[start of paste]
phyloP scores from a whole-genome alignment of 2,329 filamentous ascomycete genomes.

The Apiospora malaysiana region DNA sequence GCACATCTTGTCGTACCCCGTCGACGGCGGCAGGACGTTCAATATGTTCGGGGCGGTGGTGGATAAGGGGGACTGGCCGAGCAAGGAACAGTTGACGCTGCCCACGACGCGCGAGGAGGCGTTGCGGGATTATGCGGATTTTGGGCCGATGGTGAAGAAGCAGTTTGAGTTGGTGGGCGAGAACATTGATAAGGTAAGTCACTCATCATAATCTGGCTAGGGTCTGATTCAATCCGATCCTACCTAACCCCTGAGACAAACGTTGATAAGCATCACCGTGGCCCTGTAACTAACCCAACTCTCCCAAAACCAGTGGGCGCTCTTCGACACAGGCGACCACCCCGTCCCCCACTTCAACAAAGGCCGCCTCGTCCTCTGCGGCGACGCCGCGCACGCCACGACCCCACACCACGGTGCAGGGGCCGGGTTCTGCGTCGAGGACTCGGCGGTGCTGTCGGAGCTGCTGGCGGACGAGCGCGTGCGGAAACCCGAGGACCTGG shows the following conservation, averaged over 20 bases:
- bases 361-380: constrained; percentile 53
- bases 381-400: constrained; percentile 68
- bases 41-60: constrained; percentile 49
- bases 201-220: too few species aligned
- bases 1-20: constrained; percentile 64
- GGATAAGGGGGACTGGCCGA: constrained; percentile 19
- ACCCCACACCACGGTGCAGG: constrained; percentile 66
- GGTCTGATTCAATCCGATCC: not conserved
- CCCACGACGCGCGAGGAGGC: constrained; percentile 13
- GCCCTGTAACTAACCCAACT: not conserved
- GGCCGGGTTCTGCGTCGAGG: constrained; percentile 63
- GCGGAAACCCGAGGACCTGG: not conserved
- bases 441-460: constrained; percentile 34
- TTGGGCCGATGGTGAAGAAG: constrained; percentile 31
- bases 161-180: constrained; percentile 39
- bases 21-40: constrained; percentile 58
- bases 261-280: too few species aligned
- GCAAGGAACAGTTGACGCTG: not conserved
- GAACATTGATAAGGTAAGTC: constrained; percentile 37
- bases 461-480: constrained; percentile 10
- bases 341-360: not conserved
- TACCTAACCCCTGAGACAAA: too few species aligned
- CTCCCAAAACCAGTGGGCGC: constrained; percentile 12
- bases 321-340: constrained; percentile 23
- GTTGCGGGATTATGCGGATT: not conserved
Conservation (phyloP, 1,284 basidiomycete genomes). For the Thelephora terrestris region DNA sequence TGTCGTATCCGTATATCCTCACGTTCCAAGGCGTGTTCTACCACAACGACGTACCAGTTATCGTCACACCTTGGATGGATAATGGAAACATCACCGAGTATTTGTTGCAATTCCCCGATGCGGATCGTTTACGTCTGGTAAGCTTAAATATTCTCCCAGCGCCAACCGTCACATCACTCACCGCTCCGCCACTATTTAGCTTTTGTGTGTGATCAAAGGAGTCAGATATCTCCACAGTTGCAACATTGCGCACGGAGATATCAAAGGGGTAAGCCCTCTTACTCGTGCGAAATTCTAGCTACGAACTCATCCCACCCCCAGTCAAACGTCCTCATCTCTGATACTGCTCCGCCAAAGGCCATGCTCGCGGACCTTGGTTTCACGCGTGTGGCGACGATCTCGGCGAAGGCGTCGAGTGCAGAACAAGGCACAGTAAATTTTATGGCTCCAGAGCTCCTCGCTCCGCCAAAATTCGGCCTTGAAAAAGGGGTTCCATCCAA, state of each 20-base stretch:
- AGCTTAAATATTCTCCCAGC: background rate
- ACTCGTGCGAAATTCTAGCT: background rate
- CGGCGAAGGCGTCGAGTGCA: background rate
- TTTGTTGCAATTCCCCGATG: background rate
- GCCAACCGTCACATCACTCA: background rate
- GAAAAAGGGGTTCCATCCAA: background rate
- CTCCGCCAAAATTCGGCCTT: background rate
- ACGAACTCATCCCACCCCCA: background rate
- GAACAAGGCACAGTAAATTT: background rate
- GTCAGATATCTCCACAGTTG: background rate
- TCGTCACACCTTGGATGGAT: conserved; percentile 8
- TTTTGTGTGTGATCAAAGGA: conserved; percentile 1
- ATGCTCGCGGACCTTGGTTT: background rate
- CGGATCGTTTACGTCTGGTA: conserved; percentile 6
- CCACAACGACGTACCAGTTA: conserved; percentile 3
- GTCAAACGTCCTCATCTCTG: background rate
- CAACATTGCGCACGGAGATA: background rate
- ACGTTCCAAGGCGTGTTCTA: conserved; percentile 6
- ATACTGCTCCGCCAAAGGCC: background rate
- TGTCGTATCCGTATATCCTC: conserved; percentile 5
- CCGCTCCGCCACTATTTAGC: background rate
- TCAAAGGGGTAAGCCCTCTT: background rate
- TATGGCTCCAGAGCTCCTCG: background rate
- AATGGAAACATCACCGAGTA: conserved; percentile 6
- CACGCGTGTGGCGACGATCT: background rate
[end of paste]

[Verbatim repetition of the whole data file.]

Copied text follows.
phyloP scores from a whole-genome alignment of 2,329 filamentous ascomycete genomes.

The Apiospora malaysiana region DNA sequence GCACATCTTGTCGTACCCCGTCGACGGCGGCAGGACGTTCAATATGTTCGGGGCGGTGGTGGATAAGGGGGACTGGCCGAGCAAGGAACAGTTGACGCTGCCCACGACGCGCGAGGAGGCGTTGCGGGATTATGCGGATTTTGGGCCGATGGTGAAGAAGCAGTTTGAGTTGGTGGGCGAGAACATTGATAAGGTAAGTCACTCATCATAATCTGGCTAGGGTCTGATTCAATCCGATCCTACCTAACCCCTGAGACAAACGTTGATAAGCATCACCGTGGCCCTGTAACTAACCCAACTCTCCCAAAACCAGTGGGCGCTCTTCGACACAGGCGACCACCCCGTCCCCCACTTCAACAAAGGCCGCCTCGTCCTCTGCGGCGACGCCGCGCACGCCACGACCCCACACCACGGTGCAGGGGCCGGGTTCTGCGTCGAGGACTCGGCGGTGCTGTCGGAGCTGCTGGCGGACGAGCGCGTGCGGAAACCCGAGGACCTGG shows the following conservation, averaged over 20 bases:
- bases 361-380: constrained; percentile 53
- bases 381-400: constrained; percentile 68
- bases 41-60: constrained; percentile 49
- bases 201-220: too few species aligned
- bases 1-20: constrained; percentile 64
- GGATAAGGGGGACTGGCCGA: constrained; percentile 19
- ACCCCACACCACGGTGCAGG: constrained; percentile 66
- GGTCTGATTCAATCCGATCC: not conserved
- CCCACGACGCGCGAGGAGGC: constrained; percentile 13
- GCCCTGTAACTAACCCAACT: not conserved
- GGCCGGGTTCTGCGTCGAGG: constrained; percentile 63
- GCGGAAACCCGAGGACCTGG: not conserved
- bases 441-460: constrained; percentile 34
- TTGGGCCGATGGTGAAGAAG: constrained; percentile 31
- bases 161-180: constrained; percentile 39
- bases 21-40: constrained; percentile 58
- bases 261-280: too few species aligned
- GCAAGGAACAGTTGACGCTG: not conserved
- GAACATTGATAAGGTAAGTC: constrained; percentile 37
- bases 461-480: constrained; percentile 10
- bases 341-360: not conserved
- TACCTAACCCCTGAGACAAA: too few species aligned
- CTCCCAAAACCAGTGGGCGC: constrained; percentile 12
- bases 321-340: constrained; percentile 23
- GTTGCGGGATTATGCGGATT: not conserved
Conservation (phyloP, 1,284 basidiomycete genomes). For the Thelephora terrestris region DNA sequence TGTCGTATCCGTATATCCTCACGTTCCAAGGCGTGTTCTACCACAACGACGTACCAGTTATCGTCACACCTTGGATGGATAATGGAAACATCACCGAGTATTTGTTGCAATTCCCCGATGCGGATCGTTTACGTCTGGTAAGCTTAAATATTCTCCCAGCGCCAACCGTCACATCACTCACCGCTCCGCCACTATTTAGCTTTTGTGTGTGATCAAAGGAGTCAGATATCTCCACAGTTGCAACATTGCGCACGGAGATATCAAAGGGGTAAGCCCTCTTACTCGTGCGAAATTCTAGCTACGAACTCATCCCACCCCCAGTCAAACGTCCTCATCTCTGATACTGCTCCGCCAAAGGCCATGCTCGCGGACCTTGGTTTCACGCGTGTGGCGACGATCTCGGCGAAGGCGTCGAGTGCAGAACAAGGCACAGTAAATTTTATGGCTCCAGAGCTCCTCGCTCCGCCAAAATTCGGCCTTGAAAAAGGGGTTCCATCCAA, state of each 20-base stretch:
- AGCTTAAATATTCTCCCAGC: background rate
- ACTCGTGCGAAATTCTAGCT: background rate
- CGGCGAAGGCGTCGAGTGCA: background rate
- TTTGTTGCAATTCCCCGATG: background rate
- GCCAACCGTCACATCACTCA: background rate
- GAAAAAGGGGTTCCATCCAA: background rate
- CTCCGCCAAAATTCGGCCTT: background rate
- ACGAACTCATCCCACCCCCA: background rate
- GAACAAGGCACAGTAAATTT: background rate
- GTCAGATATCTCCACAGTTG: background rate
- TCGTCACACCTTGGATGGAT: conserved; percentile 8
- TTTTGTGTGTGATCAAAGGA: conserved; percentile 1
- ATGCTCGCGGACCTTGGTTT: background rate
- CGGATCGTTTACGTCTGGTA: conserved; percentile 6
- CCACAACGACGTACCAGTTA: conserved; percentile 3
- GTCAAACGTCCTCATCTCTG: background rate
- CAACATTGCGCACGGAGATA: background rate
- ACGTTCCAAGGCGTGTTCTA: conserved; percentile 6
- ATACTGCTCCGCCAAAGGCC: background rate
- TGTCGTATCCGTATATCCTC: conserved; percentile 5
- CCGCTCCGCCACTATTTAGC: background rate
- TCAAAGGGGTAAGCCCTCTT: background rate
- TATGGCTCCAGAGCTCCTCG: background rate
- AATGGAAACATCACCGAGTA: conserved; percentile 6
- CACGCGTGTGGCGACGATCT: background rate